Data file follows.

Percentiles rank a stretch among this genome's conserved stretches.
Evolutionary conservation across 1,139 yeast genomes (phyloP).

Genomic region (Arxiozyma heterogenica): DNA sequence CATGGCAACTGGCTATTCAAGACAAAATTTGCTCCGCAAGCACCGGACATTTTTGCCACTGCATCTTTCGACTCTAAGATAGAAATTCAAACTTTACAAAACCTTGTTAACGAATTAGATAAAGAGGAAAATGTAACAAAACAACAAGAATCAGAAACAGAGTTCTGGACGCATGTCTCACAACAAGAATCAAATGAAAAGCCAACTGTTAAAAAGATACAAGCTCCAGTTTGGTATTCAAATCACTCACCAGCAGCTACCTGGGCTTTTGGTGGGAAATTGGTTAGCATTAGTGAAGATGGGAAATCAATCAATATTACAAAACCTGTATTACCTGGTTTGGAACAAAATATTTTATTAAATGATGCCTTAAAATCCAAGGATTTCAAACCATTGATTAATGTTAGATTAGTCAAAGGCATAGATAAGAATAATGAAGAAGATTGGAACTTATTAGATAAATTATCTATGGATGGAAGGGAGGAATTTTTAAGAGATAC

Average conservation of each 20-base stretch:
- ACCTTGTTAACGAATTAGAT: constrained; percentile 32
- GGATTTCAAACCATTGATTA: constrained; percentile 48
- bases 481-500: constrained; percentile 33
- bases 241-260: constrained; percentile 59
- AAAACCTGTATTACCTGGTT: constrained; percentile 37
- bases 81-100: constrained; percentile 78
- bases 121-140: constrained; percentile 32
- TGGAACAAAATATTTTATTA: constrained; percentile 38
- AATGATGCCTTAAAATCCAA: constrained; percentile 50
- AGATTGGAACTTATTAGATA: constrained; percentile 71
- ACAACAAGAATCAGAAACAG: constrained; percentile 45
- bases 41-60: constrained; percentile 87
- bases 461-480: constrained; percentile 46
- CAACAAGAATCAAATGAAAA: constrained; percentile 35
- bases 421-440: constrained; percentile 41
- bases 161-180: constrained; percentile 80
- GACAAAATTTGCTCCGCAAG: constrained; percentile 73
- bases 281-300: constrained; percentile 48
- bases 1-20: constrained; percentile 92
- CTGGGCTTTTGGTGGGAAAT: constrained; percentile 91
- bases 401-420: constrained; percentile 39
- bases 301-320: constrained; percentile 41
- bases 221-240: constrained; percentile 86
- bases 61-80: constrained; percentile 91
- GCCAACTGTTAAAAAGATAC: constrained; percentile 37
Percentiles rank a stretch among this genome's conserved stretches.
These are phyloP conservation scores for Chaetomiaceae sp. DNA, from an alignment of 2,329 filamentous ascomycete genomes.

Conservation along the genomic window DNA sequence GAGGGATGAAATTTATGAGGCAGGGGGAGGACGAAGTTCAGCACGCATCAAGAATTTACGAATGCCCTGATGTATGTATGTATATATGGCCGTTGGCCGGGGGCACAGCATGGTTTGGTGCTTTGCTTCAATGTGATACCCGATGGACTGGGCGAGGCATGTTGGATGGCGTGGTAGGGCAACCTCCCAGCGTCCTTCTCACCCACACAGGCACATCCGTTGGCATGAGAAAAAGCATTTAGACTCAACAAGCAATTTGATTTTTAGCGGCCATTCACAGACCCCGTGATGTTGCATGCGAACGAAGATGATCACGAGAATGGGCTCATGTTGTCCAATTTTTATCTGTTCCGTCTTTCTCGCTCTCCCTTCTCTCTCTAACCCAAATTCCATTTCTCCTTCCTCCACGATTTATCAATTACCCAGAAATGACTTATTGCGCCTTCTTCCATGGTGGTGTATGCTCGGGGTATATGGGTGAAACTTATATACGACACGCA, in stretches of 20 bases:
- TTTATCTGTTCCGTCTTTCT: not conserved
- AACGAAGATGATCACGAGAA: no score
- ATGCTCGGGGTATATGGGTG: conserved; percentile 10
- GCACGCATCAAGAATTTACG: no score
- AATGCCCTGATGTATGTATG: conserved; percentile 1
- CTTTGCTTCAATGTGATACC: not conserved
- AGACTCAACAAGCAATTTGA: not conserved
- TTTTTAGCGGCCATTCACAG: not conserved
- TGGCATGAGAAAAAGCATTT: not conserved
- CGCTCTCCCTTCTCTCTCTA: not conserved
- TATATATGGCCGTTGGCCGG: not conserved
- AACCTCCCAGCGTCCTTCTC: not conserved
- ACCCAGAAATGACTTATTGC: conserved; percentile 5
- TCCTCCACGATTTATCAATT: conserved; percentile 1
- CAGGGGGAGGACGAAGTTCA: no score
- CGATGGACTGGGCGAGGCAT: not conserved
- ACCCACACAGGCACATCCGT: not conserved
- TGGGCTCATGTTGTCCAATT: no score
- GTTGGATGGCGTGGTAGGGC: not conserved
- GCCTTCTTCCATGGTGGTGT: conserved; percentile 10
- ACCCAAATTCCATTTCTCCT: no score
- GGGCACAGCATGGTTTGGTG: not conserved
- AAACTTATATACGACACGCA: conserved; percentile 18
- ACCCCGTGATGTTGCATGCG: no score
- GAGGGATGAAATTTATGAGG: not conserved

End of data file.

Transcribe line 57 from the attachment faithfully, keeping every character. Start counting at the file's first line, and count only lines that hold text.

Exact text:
- GAGGGATGAAATTTATGAGG: not conserved